His name was Paul Stephen Baker, he was a friar, a member of the Catholic religious order known as the Franciscan Third Order Regular.
The group takes a vow of chastity, poverty and obedience.
Baker, 62, at the time he died Jan. 26 of a self-inflicted stab wound to the heart, was part of one of the largest religious orders in the world, but was committed to one of the smallest religious communities.
He was one of only eight religious brothers in the United States who are members of the Franciscan Friars of the Immaculate Conception Province, headquartered in Blair County at Hollidaysburg.
Immaculate Conception also has 34 ordained priests as reported to the Internal Revenue Service as part of its U.S. tax exempt filing and recorded in the Official Catholic Directory.
There are 900 friars in the order throughout 14 countries, according to Immaculate Conception’s website.
Along with the St. Bernardine Monastery, outside Hollidaysburg, the order also has St. Joseph Friary in Hollidaysburg and a handful of locations elsewhere.
“They’re shrinking radically. They’re collapsing,” said Patrick Wall, a Franciscan who was a priest and monk for 12 years and worked on clergy sex abuse cases for six years before leaving.
The Immaculate Conception Province should not be confused with the Franciscan TOR that founded St. Francis University in Loretto in 1847.
The university is the Sacred Heart Province, a large national and international order.
Sacred Heart Province continues as the university’s sponsor, operated by a board of trustees, said Marie Young, St. Francis spokeswoman.
Meanwhile, despite efforts by victim advocacy groups, knowledge of Baker’s birthplace and early years remain elusive.
The man many at Bishop McCort Catholic High School in Johnstown referred to as “Bro,” is now alleged to have a history of sexual abuse of minors – mostly involving middle school and high school age boys starting in the late 1970s.
It is known he worked to earn money for his province, usually as a religion instructor and in athletic departments in schools for at least four dioceses in the the Midwest and East. He also worked at a private academy in Virginia in the 1970s.
A big gap in Baker’s history is an 18-month period between 1977 and 1979, something Bob Schwiderski of SNAP – the Survivors Network of those Abuses by Priests – is working to fill.
Information gathered from Catholic directories show he was at Bishop McCort from 1992 to 2000, but there have been reports that he continued to show up around the high school for some time after that.
Altoona attorney Richard Serbin, a clergy sexual abuse civil litigator, told The Tribune-Democrat recently that citizens have contacted him with information that Baker was seen in and around the Johnstown campus for some time after the 1999-2000 school term.
Bishop McCort, which became independent of the Diocese of Altoona-Johnstown in 2008, announced last month that its Board of Trustees only recently became aware of allegations against Baker, and an investigation has begun.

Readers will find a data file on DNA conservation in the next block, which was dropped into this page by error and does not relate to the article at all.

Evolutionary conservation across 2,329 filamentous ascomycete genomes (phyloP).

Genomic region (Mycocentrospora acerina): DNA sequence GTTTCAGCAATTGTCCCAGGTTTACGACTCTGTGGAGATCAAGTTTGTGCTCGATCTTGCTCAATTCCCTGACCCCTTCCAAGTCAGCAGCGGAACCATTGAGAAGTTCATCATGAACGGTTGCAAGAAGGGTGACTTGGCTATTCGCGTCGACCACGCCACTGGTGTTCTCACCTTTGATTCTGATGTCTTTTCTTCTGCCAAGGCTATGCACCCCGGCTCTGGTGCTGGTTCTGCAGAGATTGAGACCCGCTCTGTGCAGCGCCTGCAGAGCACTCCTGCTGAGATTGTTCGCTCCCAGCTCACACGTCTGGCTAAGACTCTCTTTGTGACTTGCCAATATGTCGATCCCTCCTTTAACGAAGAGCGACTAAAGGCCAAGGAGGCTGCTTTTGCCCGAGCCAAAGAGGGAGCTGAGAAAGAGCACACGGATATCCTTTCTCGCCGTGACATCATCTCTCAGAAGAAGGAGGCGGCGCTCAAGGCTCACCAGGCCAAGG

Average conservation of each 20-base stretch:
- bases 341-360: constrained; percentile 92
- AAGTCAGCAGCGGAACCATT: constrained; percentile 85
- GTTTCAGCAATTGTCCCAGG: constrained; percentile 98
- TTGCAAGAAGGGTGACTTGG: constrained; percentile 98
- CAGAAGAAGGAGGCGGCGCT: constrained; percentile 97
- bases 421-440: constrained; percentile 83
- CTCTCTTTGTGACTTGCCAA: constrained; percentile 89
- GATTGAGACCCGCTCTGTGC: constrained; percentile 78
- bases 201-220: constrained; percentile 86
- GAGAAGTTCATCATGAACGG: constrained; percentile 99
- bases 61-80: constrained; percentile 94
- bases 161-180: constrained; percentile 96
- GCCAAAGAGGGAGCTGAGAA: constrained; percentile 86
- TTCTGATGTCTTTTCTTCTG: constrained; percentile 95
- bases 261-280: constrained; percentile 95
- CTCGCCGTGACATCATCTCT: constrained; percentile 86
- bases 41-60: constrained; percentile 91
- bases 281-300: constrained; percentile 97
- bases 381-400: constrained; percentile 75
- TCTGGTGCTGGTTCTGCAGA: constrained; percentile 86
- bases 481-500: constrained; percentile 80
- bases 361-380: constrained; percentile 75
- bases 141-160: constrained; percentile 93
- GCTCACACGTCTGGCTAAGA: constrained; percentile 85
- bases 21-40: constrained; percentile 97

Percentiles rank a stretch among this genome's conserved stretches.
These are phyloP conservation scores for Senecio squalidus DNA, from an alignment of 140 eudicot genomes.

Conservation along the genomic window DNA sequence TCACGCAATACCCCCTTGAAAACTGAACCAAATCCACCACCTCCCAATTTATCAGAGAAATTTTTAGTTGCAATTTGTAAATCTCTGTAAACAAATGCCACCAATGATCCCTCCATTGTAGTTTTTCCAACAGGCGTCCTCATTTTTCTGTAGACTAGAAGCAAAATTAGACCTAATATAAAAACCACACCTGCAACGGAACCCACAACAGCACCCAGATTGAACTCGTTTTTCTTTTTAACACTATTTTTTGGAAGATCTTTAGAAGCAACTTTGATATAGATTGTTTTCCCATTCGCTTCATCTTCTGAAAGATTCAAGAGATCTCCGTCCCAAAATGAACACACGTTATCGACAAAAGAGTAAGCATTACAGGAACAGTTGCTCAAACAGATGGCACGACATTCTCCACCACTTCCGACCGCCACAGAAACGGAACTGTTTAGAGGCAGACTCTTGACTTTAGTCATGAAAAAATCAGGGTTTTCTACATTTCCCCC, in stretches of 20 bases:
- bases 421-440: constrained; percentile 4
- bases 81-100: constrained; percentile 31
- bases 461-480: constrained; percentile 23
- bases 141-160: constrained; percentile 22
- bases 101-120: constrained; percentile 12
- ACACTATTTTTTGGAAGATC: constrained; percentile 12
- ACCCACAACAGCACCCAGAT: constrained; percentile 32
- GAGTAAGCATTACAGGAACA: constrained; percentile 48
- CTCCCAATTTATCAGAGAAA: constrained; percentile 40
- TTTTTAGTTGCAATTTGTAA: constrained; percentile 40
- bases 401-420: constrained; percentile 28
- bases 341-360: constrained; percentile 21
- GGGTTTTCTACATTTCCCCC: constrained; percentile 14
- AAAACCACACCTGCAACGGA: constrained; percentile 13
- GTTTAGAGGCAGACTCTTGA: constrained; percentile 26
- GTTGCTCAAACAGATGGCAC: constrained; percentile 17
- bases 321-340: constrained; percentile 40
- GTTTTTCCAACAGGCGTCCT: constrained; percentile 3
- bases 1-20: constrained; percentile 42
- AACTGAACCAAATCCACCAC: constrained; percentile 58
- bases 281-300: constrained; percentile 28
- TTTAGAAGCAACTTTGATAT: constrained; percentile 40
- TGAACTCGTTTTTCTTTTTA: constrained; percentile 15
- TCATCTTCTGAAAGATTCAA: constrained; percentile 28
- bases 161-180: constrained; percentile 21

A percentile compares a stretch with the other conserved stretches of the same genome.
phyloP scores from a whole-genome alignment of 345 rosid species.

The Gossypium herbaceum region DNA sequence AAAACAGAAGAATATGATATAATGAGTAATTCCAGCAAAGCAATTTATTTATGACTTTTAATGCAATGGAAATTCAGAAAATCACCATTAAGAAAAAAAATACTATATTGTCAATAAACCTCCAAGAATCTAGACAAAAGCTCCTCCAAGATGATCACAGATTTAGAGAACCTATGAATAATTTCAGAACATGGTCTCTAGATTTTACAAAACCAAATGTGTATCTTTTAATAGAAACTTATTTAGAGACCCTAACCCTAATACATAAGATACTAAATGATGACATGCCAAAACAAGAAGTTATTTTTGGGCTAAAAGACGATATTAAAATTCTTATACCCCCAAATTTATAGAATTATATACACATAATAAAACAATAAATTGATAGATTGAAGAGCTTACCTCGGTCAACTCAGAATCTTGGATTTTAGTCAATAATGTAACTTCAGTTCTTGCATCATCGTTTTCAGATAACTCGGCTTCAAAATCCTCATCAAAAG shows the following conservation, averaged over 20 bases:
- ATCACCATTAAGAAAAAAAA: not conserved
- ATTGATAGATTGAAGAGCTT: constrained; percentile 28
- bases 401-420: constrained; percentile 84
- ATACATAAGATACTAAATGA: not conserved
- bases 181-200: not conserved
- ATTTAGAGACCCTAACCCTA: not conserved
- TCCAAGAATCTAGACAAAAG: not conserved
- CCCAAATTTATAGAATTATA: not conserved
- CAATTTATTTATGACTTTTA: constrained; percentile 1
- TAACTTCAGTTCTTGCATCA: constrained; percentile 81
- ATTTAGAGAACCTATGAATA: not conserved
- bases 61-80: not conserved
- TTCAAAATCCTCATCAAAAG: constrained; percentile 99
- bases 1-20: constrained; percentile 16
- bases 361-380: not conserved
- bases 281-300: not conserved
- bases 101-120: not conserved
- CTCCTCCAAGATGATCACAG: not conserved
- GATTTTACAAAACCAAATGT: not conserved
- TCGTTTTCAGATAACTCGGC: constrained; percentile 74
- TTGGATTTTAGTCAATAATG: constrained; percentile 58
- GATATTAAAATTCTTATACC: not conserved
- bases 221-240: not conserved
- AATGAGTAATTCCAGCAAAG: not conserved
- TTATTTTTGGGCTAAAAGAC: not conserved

In early January, a settlement was announced in a civil suit between the Catholic Diocese of Youngstown, Ohio, and 11 of Baker’s victims. That exposed the link to the friar who taught religion and worked in the athletics department at Bishop McCort. Since then, several dozen men have come forward with allegations.
Notices of pending civil suits have been filed at the Cambria County Courthouse for four alleged victims. None are named.
While many of the investigations by attorneys are in their infancy, any future settlement will be interesting, said Patrick Marker, a victim of abuse by a priest several years ago.
Of the Youngstown settlements, Marker said, “I guarantee you there were huge arguments regarding how much each would pay.”
Published reports in January indicated that the total settlement was about $1 million, with each of the 11 victims receiving an amount in the high five figures.
The breakdown showed 30 percent of the settlement came from the Youngstown diocese and 70 percent from the Franciscans.
It was recently learned that in 2005 a settlement was reached between a St. Cloud, Minn., man and the Franciscans for abuse he suffered at Baker’s hands in 1977.
Estimates from the handful of attorneys approached by former Bishop McCort students are that the number of accusers likely tops 60, one that represents a fraction of those actually abused, said Marker.
“More than 50 percent of his victims will never come forward. But God bless the Internet,” said Marker who has a website to monitor sex abuse among priests.
It is because of the Internet that word of Baker’s abuse at John F. Kennedy Catholic High School in Warren, Ohio, became public knowledge in Johnstown and elsewhere. The exposure has served as a sort of therapy, even to those who may never step forward, he said.
“For many, all they want is to be validated, for the last 20, 30 or 40 years they’ve been thinking it was something they did, maybe something they instigated,” Marker said.
Now they realize they are not the only one, they are not alone, he said.
“They need to know they were just a warm body. If it hadn’t been them, then it would have been someone else,” Marker told The Tribune-Democrat. “Those who needed to hear Baker’s name in this reference are hearing it.”
A Catholic directory lists Baker as spending 2000-2003 at the rural Hollidaysburg monastery and 2003-2010 at St. Joseph Friary, two miles away. He is not listed in any of the dioceses monasteries beyond that time.
It was recently learned that Baker volunteered as a baseball scorekeeper at Mount Aloysius College in Cresson from 2007 through the first part of the 2011 baseball season.
There have been no allegations raised regarding Baker while he served in that volunteer capacity.
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